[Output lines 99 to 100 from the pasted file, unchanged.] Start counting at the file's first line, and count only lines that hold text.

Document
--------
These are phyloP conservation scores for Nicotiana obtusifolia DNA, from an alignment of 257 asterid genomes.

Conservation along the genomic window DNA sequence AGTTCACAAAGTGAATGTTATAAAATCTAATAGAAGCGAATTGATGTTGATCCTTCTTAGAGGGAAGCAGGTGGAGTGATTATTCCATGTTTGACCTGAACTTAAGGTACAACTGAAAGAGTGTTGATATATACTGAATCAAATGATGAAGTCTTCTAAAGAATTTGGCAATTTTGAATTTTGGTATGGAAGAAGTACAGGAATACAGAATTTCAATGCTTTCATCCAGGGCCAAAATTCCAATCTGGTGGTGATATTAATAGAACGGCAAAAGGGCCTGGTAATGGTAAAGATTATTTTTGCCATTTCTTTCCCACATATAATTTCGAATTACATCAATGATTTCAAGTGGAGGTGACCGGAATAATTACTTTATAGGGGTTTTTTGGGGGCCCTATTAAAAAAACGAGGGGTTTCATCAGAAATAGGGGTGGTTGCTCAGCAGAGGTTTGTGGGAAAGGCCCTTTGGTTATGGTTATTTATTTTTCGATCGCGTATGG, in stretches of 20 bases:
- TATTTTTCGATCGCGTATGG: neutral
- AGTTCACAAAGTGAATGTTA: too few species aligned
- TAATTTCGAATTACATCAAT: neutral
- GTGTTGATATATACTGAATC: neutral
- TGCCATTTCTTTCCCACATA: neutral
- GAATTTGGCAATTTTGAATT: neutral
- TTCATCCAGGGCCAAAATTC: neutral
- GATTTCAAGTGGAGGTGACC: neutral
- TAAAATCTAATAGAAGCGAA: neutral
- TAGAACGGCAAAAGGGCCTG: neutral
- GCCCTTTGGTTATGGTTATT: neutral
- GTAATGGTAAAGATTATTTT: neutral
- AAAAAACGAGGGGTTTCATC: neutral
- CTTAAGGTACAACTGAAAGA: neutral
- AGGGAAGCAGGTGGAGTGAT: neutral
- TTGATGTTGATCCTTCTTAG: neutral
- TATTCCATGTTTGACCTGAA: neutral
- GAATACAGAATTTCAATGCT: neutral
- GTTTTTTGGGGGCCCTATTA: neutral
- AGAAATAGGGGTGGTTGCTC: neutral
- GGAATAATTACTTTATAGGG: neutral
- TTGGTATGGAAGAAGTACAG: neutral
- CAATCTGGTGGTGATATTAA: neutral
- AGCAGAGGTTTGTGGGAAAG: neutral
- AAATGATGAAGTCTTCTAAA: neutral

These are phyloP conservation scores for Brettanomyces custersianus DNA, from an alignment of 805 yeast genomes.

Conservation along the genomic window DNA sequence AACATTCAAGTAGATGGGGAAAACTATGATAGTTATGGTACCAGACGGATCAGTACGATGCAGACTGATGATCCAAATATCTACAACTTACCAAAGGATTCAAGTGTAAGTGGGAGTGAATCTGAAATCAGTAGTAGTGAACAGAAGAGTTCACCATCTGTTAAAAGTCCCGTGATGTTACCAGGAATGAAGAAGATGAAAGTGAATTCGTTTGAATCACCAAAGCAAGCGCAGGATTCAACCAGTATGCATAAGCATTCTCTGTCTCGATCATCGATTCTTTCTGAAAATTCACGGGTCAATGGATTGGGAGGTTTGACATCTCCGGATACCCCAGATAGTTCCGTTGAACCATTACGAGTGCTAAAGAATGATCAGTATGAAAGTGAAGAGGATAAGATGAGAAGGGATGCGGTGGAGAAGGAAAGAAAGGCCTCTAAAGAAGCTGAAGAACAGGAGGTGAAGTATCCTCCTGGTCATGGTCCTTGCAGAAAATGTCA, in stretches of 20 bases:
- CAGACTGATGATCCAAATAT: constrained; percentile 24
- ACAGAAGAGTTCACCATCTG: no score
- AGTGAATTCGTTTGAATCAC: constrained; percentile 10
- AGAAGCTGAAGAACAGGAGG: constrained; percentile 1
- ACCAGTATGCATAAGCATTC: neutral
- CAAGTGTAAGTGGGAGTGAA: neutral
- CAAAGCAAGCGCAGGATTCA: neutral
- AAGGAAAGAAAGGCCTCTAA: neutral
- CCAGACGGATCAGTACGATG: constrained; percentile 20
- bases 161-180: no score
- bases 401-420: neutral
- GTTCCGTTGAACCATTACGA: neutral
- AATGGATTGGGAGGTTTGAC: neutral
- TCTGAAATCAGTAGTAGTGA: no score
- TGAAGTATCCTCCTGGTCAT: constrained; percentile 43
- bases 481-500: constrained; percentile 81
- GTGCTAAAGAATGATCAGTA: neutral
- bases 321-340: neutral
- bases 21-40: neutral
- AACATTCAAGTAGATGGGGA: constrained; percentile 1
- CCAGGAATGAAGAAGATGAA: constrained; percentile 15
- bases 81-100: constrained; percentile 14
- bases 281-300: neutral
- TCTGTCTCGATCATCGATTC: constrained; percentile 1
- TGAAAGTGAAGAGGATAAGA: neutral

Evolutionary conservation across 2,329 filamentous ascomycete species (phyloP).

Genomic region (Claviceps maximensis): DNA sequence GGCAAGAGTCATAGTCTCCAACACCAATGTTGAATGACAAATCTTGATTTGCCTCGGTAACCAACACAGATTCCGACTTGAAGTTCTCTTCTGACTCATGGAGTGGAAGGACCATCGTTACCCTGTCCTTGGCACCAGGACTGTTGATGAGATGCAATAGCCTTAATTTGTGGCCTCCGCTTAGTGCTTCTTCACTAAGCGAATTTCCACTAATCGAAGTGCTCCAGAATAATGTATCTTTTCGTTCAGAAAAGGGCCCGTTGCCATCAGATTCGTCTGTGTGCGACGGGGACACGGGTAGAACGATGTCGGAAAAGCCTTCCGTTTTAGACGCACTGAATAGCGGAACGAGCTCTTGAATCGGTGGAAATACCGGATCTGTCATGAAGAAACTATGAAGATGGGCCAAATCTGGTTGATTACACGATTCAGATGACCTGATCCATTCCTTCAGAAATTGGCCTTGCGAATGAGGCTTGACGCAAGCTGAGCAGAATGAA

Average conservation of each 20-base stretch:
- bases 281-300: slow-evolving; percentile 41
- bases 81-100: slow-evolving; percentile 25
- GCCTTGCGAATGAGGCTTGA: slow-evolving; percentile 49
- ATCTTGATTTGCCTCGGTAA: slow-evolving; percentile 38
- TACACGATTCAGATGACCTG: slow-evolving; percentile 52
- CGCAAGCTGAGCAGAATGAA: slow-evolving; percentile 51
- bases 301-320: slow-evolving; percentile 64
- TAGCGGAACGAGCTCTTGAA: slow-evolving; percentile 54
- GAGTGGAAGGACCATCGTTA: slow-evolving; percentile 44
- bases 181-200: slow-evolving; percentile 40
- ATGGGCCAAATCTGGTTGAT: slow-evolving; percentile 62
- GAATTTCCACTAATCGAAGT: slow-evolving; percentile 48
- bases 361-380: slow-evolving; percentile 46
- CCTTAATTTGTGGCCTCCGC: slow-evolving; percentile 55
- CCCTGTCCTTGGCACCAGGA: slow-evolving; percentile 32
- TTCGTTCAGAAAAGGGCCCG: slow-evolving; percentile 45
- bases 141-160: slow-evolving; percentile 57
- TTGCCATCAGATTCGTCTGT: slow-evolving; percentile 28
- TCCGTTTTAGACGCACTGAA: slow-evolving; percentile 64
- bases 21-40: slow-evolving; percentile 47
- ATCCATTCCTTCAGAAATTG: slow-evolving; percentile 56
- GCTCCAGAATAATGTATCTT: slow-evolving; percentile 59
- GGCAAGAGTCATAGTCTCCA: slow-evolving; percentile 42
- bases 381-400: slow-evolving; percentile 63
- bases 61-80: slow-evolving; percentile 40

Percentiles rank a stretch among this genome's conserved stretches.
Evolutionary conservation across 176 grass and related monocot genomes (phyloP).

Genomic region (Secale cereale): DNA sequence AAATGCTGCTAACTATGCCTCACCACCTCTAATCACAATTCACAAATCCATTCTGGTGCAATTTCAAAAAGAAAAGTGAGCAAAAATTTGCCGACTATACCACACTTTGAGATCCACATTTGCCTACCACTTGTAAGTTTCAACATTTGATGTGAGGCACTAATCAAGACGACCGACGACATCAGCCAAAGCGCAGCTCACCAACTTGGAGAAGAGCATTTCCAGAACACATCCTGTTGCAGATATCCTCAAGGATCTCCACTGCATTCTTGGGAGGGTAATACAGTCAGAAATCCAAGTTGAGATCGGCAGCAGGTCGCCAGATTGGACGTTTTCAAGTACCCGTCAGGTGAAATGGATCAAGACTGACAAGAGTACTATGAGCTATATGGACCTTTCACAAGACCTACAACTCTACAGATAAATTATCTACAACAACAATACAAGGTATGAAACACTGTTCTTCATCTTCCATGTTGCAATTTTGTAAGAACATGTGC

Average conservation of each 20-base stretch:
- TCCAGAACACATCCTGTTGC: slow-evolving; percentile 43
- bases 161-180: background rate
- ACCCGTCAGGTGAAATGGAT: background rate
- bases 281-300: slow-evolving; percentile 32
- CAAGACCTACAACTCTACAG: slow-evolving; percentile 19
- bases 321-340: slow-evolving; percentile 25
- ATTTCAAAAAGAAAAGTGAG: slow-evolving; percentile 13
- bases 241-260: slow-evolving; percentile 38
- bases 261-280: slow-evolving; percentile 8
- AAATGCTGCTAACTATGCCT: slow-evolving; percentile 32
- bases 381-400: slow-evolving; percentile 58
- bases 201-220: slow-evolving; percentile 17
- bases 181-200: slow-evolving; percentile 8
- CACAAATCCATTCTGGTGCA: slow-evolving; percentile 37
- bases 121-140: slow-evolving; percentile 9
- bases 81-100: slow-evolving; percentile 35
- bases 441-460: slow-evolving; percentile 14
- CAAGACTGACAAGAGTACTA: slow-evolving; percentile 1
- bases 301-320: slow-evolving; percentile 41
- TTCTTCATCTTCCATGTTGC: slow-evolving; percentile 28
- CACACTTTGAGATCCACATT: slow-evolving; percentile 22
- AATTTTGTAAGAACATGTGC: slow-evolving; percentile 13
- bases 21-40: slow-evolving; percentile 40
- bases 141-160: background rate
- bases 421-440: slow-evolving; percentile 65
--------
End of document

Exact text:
- bases 181-200: slow-evolving; percentile 8
- CACAAATCCATTCTGGTGCA: slow-evolving; percentile 37